First posted on 10-09-2014
by Candice Davis
The Missouri Ozarks are special for many reasons, many of which are tied to the land. Native short-leafed pine trees swaying in the wind, steep and beautiful hills and hollows, crystal-clear rivers and our abundant wildlife are all aspects of the Ozarks that we love. Many of our wildlife species benefit from a special type of Ozark habitat: our glades.
Glades are dry, hot and sunny openings in the woodlands where the bedrock is close to the surface, so the soil is very shallow. It takes a tough plant to live on a glade, and some plants we usually associate with deserts, like prickly pear cactus, are right at home here. But glades also feature a rich variety of native grasses and prairie wildflowers, which in turn support an abundance of grasshoppers and other insects.
“Any turkey hunter will tell you that a turkey’s favorite food is bugs, and good bugging habitat is crucial for successful brood rearing,” said Susan Farrington, a natural history biologist with the Missouri Department of Conservation.
Turkeys love to nest at the shrubby edge of a glade, hiding their eggs in brush that is within a foot or two of open grassy habitat. The warmth of the glade habitat and the abundance of insects help to ensure the newly hatched turkeys survive those critical early days after hatching. Turkeys eat a lot of acorns, but acorns are a very limited part of a turkey’s diet in October, even though they are readily available. Instead, turkeys fatten up on insects in October, and eat acorns later in winter, when the insects are scarce.
Farrington, who works extensively on glades in the Ozarks, said turkeys aren’t the only wildlife that love glades. Deer use glades for cover in the high grass and for hiding their fawns. Bears, deer and turkey all flock to a glade first thing in spring, because it is the first habitat to warm up and produce succulent grass and flowers, she said.
Glades are great for birds. A good glade typically features a few old wide-spreading trees, like chinkapin oaks and post oaks, and low shrubs around its border. The prairie warbler is a grassland bird that loves that sort of open shrubby habitat. Nationally, it suffered a 65% decline from 1966 to 2009. Many birders from outside of our area have never seen a prairie warbler, but any good open glade in Shannon County has prairie warblers breeding on it each summer.
Glades are also good for monarch butterflies: several species of milkweed, including green milkweed, spider milkweed and butterfly milkweed, all thrive on our glades and provide food for monarch caterpillars. An abundance of other wildflowers provide nectar for monarchs and many other pollinators.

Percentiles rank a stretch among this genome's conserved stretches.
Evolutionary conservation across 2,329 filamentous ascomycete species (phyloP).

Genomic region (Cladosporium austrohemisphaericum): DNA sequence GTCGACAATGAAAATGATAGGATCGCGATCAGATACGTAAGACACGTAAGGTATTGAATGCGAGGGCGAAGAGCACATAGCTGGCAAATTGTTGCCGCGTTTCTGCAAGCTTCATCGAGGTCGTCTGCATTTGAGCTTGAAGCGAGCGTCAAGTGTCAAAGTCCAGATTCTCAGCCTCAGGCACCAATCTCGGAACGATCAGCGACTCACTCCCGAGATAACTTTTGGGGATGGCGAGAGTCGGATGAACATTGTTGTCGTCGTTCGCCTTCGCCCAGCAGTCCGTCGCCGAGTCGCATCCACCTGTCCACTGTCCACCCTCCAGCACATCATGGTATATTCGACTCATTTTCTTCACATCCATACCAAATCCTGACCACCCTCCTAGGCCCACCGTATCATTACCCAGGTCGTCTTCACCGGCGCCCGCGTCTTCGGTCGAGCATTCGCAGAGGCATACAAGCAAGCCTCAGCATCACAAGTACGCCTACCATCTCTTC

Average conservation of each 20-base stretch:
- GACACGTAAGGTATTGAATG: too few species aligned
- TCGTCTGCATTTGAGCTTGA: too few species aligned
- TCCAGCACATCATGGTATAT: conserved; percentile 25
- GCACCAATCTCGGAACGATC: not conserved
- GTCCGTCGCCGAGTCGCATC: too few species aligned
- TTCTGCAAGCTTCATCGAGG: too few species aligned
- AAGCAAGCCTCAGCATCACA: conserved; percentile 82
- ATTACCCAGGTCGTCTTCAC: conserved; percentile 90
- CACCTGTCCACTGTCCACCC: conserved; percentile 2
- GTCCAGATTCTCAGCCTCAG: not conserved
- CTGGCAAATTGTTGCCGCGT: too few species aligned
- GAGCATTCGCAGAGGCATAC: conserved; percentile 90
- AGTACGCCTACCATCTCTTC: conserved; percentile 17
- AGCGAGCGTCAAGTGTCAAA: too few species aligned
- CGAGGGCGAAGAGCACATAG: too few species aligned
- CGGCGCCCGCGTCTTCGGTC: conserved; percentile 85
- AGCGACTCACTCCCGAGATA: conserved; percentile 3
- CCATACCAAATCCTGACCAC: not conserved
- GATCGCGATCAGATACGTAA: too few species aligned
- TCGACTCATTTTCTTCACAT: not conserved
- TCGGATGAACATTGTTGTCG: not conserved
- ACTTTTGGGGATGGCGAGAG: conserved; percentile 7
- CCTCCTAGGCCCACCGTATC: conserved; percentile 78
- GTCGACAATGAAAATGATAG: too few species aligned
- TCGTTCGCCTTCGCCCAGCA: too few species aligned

But Farrington warns that glades are in trouble. Historically, they were kept as open grassy habitats through the action of fire. Natural lightning fires occurred during severe drought years, such as the one we experienced in 2012. Native Americans set fire to manage the land for hunting game, and the first settlers to our area continued that tradition, perhaps burning a little too much at times. Now in many cases, fire suppression has allowed native red cedar to colonize and shade out our glade wildflowers and grasses. A cedar thicket provides a little protection from the wind, but it provides very little in the way of food for most wildlife.
“Nothing much is found under a thicket of cedars except rocks and cedar duff and without a carpet of grass, fire won’t even burn through a severely overgrown glade,” Farrington said.
Farrington and other biologists work to restore glades in the Ozarks. To restore a glade, the first step is usually to cut and remove cedar trees, she said. They generally don’t re-sprout when cut, so no herbicide treatment is necessary. If the cedars are large enough (generally 6” diameter on the small end), the logs can be sold commercially.
“You’ll still have a lot of cedar slash, and if you run a prescribed burn through cured cedar slash, the resulting fire will be very intense and will likely kill any old oaks remaining on the glade,” she said. “To reduce heavy fuel loading, the remaining cedar slash can be piled and burned in bonfires during the winter, when snowy or wet conditions will diminish wildfire danger.”
The application of prescribed burning following cedar removal will then rejuvenate the glade and often grasses and wildflowers will flourish within a few short years, she said.
Unlike prairies, which have usually been plowed and must be “re-created” through seeding, the tough rocky soils found on glades prevented them from ever falling under the plow. So glades can truly be “restored” just by cutting cedars and burning, with wildflowers and grasses often returning from the strong seed and root bank.
“Don’t plant seeds unless you need to, and see what beauty will come back on its own first,” Farrington said.
For help managing your glade and woodland habitat to benefit wildflowers, deer, turkey and other wildlife, contact your local MDC Private Lands Conservationist at the Ozark Regional Office, 417-256-7161.
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